September 03, 2011

Superman Saturday: When we kiss, ooh baby, it's fire

After last week's triple feature, I return this week to the regular two-episode format and a new adventure for Superman: a tale of danger, intrigue, and frankly enough super-boneheadedness that I'm actually going to keep count as we go. Let's just say it's not Superman's finest hour.

When we last left our heroes, Clark Kent as Superman had just defeated the megalomaniacal Yellow Mask, by deliberately colliding a plane with his to prevent him from destroying the Daily Planet with atomic Science! Clark returns to work the next day, presumably to bask in adulation for saving everyone's lives. Immediately, a photographer named Mike rushes up and informs Clark and Perry White that the Sterling Building, one of Metropolis' largest, is on fire and there's a girl trapped on the 20th floor . . .

Episode 10: Fire in the Sterling Building (1940/03/04)

Listen!

Clark pleads with White to let him cover the story, and Mike says that the fire marshal believes the fire might have been set. Meanwhile, Lois pops in for some gratuitous put-downs.

Mike and Clark hop a cab and head for the fire. Mike wonders what Lois has against Clark. Apparently she's smitten with Superman after he rescued her from certain death after being thrown out of an airplane.

They arrive on the scene and ply the fire chief for information, but he tells them nothing. However, he has called in a fourth alarm, so Clark phones in an update to the Planet while Mike stakes out a good vantage point for pictures on a balcony across the street. White warns Clark and Mike to be careful; "I don't take many chances," Clark retorts. Yeah, deliberately causing a midair collision and parachuting out of the flaming wreckage is just another day at the office for our favourite "mild-mannered reporter."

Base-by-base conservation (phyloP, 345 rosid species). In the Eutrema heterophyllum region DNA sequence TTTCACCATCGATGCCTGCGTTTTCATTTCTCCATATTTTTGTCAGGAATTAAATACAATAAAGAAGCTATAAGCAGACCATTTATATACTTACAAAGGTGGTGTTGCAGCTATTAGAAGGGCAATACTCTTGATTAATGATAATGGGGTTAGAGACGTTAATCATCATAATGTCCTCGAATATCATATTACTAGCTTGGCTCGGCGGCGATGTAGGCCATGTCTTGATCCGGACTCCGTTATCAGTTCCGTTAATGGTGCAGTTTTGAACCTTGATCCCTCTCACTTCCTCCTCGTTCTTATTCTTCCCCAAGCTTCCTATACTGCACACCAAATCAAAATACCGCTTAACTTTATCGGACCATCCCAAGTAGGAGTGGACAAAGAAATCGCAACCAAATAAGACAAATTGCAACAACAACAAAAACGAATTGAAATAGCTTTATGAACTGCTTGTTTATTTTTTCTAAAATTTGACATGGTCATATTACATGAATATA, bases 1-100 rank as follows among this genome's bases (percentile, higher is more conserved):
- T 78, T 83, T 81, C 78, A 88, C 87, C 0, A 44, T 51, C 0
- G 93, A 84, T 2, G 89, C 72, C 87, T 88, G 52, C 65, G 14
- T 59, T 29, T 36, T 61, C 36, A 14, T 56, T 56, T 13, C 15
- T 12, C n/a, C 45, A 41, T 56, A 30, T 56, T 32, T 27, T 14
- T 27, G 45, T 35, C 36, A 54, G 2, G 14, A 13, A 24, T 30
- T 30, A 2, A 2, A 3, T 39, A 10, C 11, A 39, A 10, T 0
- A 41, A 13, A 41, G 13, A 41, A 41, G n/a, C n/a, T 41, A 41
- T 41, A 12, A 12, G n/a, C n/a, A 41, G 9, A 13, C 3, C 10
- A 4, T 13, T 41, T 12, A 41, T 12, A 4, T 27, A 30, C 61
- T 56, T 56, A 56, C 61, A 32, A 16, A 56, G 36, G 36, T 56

Joining Mike on the balcony, Clark spots the girl on the 20th floor. Taking advantage of a cloud of smoke, he changes to Superman and smashes his way into the Sterling Building. He spots the girl hiding in a closet (a nicely subtle reminder that Superman is able to see through solid objects). Quickly Superman wraps the girl in his cape, carries her through the flames, and smashes his way out again. He leaves the girl in a back alley, changes back to Clark Kent and goes off to find an ambulance doctor. He brings one back, along with the fire chief and Mike, and explains that he found the girl in the alley; she must have escaped herself somehow. The fire chief is skeptical, as he and the battalion chief had spotted Superman flying out of the building. (Bonehead count: 1) Then, the girl comes to and begins babbling: "Stop them, catch them!"

And thus begins Superman's latest adventure. It's got excitement and a daring rescue. Superman breaks as many windows in this episode as he has in all the previous ones altogether—but, to be fair, this time he's saving a life instead of just dropping in unannounced. For a mystery man trying to keep a low profile, he doesn't go too far to keep his existence a secret this time, jumping out of a burning building in front of a whole crowd of gawkers. This isn't the most boneheaded thing Superman/Kent will do in this story, though: it's a veritable comedy of errors. Wait 'til you hear the next episode or two. Finally, I don't think Lois Lane shows up again for the rest of this story; I can only guess that her pointless appearance at the beginning of the episode was necessary to meet some contractual obligation toward actress Joan Alexander.

By the way, just remember that in the continuity of the radio program, this is all still taking place only a few days after Superman popped out of his teeny-tiny rocket ship and saved the day for Jimmy and the Professor. (The program itself had only been on the air for about three weeks by this time, too.) It seems to have taken him all of about 30 seconds to assimilate himself into human culture. I have to assume that at some point, Clark Kent must have gone into the archives after hours and gotten himself up to speed with a little super-speed-reading.